Like mowing the lawn and other seemingly banal household tasks, painting a fence is actually much more nuanced than it would first appear.
Sure, you could slap on a single coat of wood paint haphazardly and hope for the best, but you'd be doing your fence a disservice.
With enough time and effort, your fence can be maintained to a high quality for a surprisingly long time with a good painting.
Plus, the activity of painting the fence might just be the kind of low-energy, low impact job you need to take your mind off things right now.
Here are 9 tips to getting it right
Paint your fence during the warmer months
It’s advised that you check the weather forecast at least 24 hours before committing to taking on the task of painting a fence.
Warm, dry conditions will allow the paint to set and dry better. Too cold and the paint won’t dry, and you’d hate for the rain to come along and ruin your efforts just after you’ve finished.
Dry conditions above 5°C are recommended, and you’ll want to paint onto a dry fence too.
Then again, too hot and the painting also won’t work properly; wait until the fence is in the shade before you start work otherwise the paint may will dry too quickly and won’t soak into the wood properly, which won’t allow proper protection.
Brush or sprayer?
Choosing the right tool for the job is paramount.
Obviously, the first thing that springs to mind is getting your hands on a brush, but painting large sections of fence by hand can take a lot of time and patience.
If you want a quicker job, you could opt for a power sprayer, but be warned you’ll need to look out for paint that is specially formulated to work with these kinds of tools.
Another word of warning for the use of pumps and sprayers: don’t use them on windy days. You only have to imagine the kind of painty carnage that could cause.
Even if using a sprayer, you’ll likely need a brush to finish off corners and reach those slightly trickier bits.
A wide brush at least 100mm/4” will cover surfaces quicker, while a smaller 25-50mm/1-2” brush will help you fill in any awkward gaps.
Protect your plants
Before you start work on your fence – and particularly if you are using a sprayer – you’ll want to make sure any plants and vegetation are protected by covering them in plastic sheeting.
If required, trim back any of the foliage to give yourself space to work, and invest in some plant ties and canes if any plants are still resting on the fence panels and can’t be covered or cut back; you’ll be able to pin them back temporarily.
Clear your fence completely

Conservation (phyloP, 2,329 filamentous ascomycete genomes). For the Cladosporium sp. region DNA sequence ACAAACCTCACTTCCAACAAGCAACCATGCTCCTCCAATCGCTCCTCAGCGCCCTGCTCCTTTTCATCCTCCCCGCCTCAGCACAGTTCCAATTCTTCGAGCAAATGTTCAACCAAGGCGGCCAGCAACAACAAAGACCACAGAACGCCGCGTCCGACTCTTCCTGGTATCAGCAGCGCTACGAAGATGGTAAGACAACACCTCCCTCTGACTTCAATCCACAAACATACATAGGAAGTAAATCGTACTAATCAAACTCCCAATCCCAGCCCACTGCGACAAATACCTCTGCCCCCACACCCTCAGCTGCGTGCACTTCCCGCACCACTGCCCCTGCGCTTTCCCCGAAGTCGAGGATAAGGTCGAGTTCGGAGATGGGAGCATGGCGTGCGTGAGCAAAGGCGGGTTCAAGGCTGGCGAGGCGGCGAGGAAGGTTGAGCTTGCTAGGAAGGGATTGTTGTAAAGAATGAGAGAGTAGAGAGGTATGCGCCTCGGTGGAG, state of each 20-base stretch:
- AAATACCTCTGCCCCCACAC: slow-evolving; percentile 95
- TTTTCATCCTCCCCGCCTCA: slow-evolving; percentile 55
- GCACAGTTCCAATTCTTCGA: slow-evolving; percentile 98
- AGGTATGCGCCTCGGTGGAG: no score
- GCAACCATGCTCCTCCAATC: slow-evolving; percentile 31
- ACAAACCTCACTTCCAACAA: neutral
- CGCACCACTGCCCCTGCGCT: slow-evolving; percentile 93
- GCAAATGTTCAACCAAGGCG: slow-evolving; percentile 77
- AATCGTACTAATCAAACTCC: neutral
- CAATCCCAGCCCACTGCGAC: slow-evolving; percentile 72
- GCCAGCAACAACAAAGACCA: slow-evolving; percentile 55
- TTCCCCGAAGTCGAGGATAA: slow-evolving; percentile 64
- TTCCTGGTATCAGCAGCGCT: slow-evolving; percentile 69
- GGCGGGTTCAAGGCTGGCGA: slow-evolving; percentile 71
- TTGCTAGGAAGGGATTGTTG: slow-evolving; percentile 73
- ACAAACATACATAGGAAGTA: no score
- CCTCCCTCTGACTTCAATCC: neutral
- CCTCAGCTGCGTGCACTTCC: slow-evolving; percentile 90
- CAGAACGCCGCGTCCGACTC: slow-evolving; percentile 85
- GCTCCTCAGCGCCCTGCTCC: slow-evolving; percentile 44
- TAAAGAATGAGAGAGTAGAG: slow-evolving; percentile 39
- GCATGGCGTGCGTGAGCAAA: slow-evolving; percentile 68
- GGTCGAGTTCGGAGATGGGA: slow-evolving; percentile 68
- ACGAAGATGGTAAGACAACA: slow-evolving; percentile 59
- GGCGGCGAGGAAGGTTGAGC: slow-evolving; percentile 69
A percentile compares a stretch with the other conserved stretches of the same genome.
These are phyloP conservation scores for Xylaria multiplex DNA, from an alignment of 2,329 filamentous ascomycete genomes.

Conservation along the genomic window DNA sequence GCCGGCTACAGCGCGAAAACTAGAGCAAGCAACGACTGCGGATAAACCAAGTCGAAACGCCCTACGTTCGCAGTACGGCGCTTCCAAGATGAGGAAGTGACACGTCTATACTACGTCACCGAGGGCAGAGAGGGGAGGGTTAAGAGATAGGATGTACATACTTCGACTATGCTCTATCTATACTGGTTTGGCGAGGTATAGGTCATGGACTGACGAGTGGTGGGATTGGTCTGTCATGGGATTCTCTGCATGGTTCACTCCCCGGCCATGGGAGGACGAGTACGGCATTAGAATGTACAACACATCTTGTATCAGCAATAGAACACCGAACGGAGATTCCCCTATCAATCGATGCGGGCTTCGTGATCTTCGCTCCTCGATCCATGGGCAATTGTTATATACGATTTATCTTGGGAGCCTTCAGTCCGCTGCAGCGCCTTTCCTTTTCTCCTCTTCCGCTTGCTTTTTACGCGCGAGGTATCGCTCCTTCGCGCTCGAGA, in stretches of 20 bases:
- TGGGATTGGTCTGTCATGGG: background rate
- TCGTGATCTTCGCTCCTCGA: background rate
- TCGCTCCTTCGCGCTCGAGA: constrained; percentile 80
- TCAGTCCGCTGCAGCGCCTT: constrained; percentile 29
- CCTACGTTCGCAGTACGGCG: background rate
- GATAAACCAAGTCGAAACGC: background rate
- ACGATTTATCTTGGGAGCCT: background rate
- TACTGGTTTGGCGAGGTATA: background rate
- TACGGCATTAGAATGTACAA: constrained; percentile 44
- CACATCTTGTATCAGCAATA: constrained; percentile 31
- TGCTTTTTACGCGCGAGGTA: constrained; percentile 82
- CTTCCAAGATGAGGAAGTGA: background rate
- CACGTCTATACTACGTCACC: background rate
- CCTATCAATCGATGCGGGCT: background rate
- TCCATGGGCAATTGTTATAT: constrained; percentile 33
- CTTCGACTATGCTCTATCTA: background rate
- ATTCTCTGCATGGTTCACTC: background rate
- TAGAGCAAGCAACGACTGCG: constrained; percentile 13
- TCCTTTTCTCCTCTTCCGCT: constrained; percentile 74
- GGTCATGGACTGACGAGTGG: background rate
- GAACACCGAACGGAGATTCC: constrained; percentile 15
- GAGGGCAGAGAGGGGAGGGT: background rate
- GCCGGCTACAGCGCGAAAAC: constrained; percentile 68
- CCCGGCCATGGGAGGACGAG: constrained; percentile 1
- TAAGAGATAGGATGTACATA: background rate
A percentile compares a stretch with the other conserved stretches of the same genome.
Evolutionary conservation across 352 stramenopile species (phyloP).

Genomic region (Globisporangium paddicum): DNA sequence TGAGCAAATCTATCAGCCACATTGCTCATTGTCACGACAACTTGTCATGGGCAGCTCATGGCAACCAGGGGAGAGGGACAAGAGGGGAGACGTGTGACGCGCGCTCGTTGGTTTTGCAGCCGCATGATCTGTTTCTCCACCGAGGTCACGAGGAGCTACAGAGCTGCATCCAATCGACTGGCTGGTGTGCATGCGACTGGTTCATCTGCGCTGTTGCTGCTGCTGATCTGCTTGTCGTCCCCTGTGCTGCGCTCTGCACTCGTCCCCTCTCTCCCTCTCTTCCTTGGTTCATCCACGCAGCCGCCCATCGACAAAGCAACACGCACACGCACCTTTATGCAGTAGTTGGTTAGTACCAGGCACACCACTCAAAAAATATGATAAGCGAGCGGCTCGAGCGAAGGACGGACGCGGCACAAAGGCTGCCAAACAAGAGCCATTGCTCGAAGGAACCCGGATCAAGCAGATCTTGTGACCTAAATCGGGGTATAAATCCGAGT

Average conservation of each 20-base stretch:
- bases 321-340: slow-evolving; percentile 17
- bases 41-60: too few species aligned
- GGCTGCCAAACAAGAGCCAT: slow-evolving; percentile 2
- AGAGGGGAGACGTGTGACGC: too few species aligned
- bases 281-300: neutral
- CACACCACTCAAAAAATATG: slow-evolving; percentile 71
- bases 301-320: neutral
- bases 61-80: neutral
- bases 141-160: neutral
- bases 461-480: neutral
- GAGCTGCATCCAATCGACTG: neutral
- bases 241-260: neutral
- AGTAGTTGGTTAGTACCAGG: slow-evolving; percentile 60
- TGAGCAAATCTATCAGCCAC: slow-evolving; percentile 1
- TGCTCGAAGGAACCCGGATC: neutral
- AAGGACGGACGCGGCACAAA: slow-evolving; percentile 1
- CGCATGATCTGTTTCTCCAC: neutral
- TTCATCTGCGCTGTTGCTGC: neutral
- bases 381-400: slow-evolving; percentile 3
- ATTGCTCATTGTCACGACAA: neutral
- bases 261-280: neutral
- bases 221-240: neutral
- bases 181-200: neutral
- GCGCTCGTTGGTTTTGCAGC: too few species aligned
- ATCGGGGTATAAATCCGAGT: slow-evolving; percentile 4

Old nails or screws and hanging baskets or decorations will certainly get in your way while painting your fence, so you’ll want to clear them away before you get started.
Once that’s done sand down any rough areas or splinters sticking out of the panels; smoother panels make for a better finish.
Apply a layer of primer
This isn't going to be a one coat job.
Apply a layer of primer to all the panels and let it dry completely. Not only does this give a better finish, it will increase the length of protection afforded by your paint.
Applying your chosen colour
Now you can begin to paint the fence panels with your selected colour, using the tool of your choice.
Use horizontal strokes for horizontal panes of wood, and vertical strokes for vertical panes; follow the direction of the wood's grain for a smoother finish.
Apply the paint well
Don’t be stingy on the amount of paint you apply to your fence.
You want to make sure it fully penetrates the timber for the best protection, so don’t be scared to slap it on.
Do make sure to catch any drips though; a good tip is to start at the top and work your way down catching globules of paint as you go.
Painting a fence might seem like a pleasantly serene chore (even a bit tedious in the eyes of some!), but it’s fraught with danger.
Stay safe while painting your fence:
- avoid eye splashes by wearing goggles, and change into old clothes or invest in a disposable suit to protect your clothing
- wear appropriate gloves; tough ones for sanding, impermeable gloves for water-based paints and solvent-resistant gloves when handling solvent based products
- when preparing the fence, wear a dust mask to avoid the inhalation of unwanted particles – you may also want to wear a mask while painting to avoid fumes
- take care if using a ladder, making sure to wear appropriate shoes
- if you get paint on your skin, wash with warm soapy water straight away; if you get paint in your eye wash with clean, warm water
Once you’re all done (making sure you’ve got to every last inch of your fence with paint), it's time to clear up.
Remove any plastic coverings from your plants, and released any unfortunate foliage from temporary ties, though do make sure the paint is dry before you do this, as getting paint on your plants could damage them.
Look after any brushes you’ve used too – clean them as soon as you’ve finished to preserve them.
If you’ve used an oil-based paint, you’ll need some white spirit to clean brushes properly as it’s thicker than water-based paint.